Would such a pipeline be used for more than a month or two every year?
Twitchy, to answer your thoughts...1. yes/no, depends on the design. 2. no, and probably even less
Might be cheaper to pump it short distances into large holding tanks and then into trucks or rail cars for transport. Especially since it's only going to be used for a very short period each year.
Just a quickie comment about this site and the comments. Thank god there are still intelligent, thoughtful, and respectful people in the US. I am so tired of reading comments that basically call each other names and spout rhetoric and garbage instead of brain-fed words and sentences. I'm looking forward to being part of this community. Thanks again.
Environmentally, diversions of the Mississippi have already severely damaged the delta region. Economically, the pipeline would either remain idle for most of its life, or, as has been the pattern in the past, would take from the river all of the time, good years or bad. If it remains idle, it is of little use except under extreme conditions. The non-flooding savings would no offset the cost of the project and, more importantly, the infrastructure needed to maintain the project. If you let it pump all year, the cost to the states along the Mississippi due to changes in the river level would outstrip the benefits to the Southwest. Ask the people in the Owens Valley of California what year-round pumping means. Finally, from a practical standpoint, we do not know the consequences of such a large diversion. The best we can do is model what we believe will happen based on the available research. I am not aware of any serious research conducted on a project of this scale. For example, what would the consequences along the New Madrid fault be with a change in the weight of the river, the change in the aquifer level, and the possible change in the river's course?
Interesting idea. I'm not sure that it's a good one. One point I have not seen mentioned is the transportation of invasive species from one part of the country to another. Some information I think that would be useful to know - 1. How much time does the river spend at flood stage per year? 1. IMpact of invasive species/chemical pollutants on a new environment? 3. Costs of the pipeline system and maintenance vs average flood costs and transporting of water by other means. 4. Physical requirements of collecting, and pumping that volume of water across that distance up that change in incline? These things need to be known in exquisite detail before a decision can be made. I honestly think that point-of-use conservation needs to be explored further before we tackle such a monumentally costly project.
If I may be so bold as to offer up a history lesson. During what is now known as the dust bowl or the dirty thirtys, severe drought coupled with poor farming methods created one of this centuries worst ecological nightmares.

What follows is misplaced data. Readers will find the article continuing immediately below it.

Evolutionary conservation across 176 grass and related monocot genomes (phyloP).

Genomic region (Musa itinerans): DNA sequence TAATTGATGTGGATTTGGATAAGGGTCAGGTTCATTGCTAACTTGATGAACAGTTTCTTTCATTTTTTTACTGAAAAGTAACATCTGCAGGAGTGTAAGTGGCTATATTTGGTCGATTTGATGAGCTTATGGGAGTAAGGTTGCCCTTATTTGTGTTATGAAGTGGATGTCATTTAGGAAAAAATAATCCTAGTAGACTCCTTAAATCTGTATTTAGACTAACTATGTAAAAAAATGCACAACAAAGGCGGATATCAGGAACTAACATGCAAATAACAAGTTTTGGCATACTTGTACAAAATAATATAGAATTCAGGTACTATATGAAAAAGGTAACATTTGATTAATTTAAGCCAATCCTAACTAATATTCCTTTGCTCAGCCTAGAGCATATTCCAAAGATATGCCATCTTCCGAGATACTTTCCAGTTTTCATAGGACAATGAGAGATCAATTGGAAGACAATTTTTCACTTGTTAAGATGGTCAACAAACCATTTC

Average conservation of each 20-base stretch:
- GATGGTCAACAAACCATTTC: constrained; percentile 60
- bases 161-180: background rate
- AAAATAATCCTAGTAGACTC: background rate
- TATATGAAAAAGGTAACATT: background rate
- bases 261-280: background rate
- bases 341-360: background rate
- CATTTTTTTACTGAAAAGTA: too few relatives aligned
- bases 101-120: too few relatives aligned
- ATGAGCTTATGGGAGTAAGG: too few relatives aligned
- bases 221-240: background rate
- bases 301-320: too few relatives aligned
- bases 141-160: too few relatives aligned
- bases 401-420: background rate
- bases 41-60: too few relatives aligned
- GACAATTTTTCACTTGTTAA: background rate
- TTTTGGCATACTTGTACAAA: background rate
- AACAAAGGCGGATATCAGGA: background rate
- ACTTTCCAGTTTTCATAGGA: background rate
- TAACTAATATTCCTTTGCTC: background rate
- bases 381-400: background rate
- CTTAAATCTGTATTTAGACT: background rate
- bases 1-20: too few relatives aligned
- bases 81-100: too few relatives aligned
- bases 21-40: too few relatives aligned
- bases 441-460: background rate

We as humans have always saught mastery of nature, and in almost every endevor we undertake to do so, we fail, and in the rare event that we succeed, such as the Hoover Dam or the Pamama Canal, that success comes with a heavy toll on the environment and on human life. Granted in the modern age, human life can be protected far better than it could have been in those examples, but the environmental toll would still be them same.
The annual flooding of the mississippi river and its tributaries have since the dawn of time provided the great plaines with the moisture and nutirents needed to sustain the vast farm land we now rely on to feed our ever growing population. To presume that we should drain away some of this water to be used in a desert region is, in my opinion, a flawed presumption.
Not only would draining the mississippi basin be detrimental to the river system, which includes not only the grasslands of the great plains, but the wetlands of Lousiana and Mississippi, and ultimatly the Gulf of Mexico and the ecosystem of the desert SW. The flora and fauana of the SW has adapted to having very little water, and the water it does get, it gets from seasonal weather patterns. If we moved water from a place whos environment demanded it to sustain it ecosystems, to a place where water is not only not needed by nature, but would be devestating to the dry ecosystem is envorinmental homocide.
Nature will only bend to the will of human kind for so long before it brakes, just as it did in the thirtys. Nowhere in modern times is the impact of tampering with an ecosystems water supply more evident than in my home state of Florida. In the past thirty years alone, Florida has lost 10% of its wetlands, one of the most unique and pristine ecosystems in the world, to drainage for development. We too in Florida, like the SW have experienced a population boom from seniors coming to live here. As a Floridian, I see on a daily basis the damage caused to our environment by tampering with the water system. Environmentaly, its a very bad idea.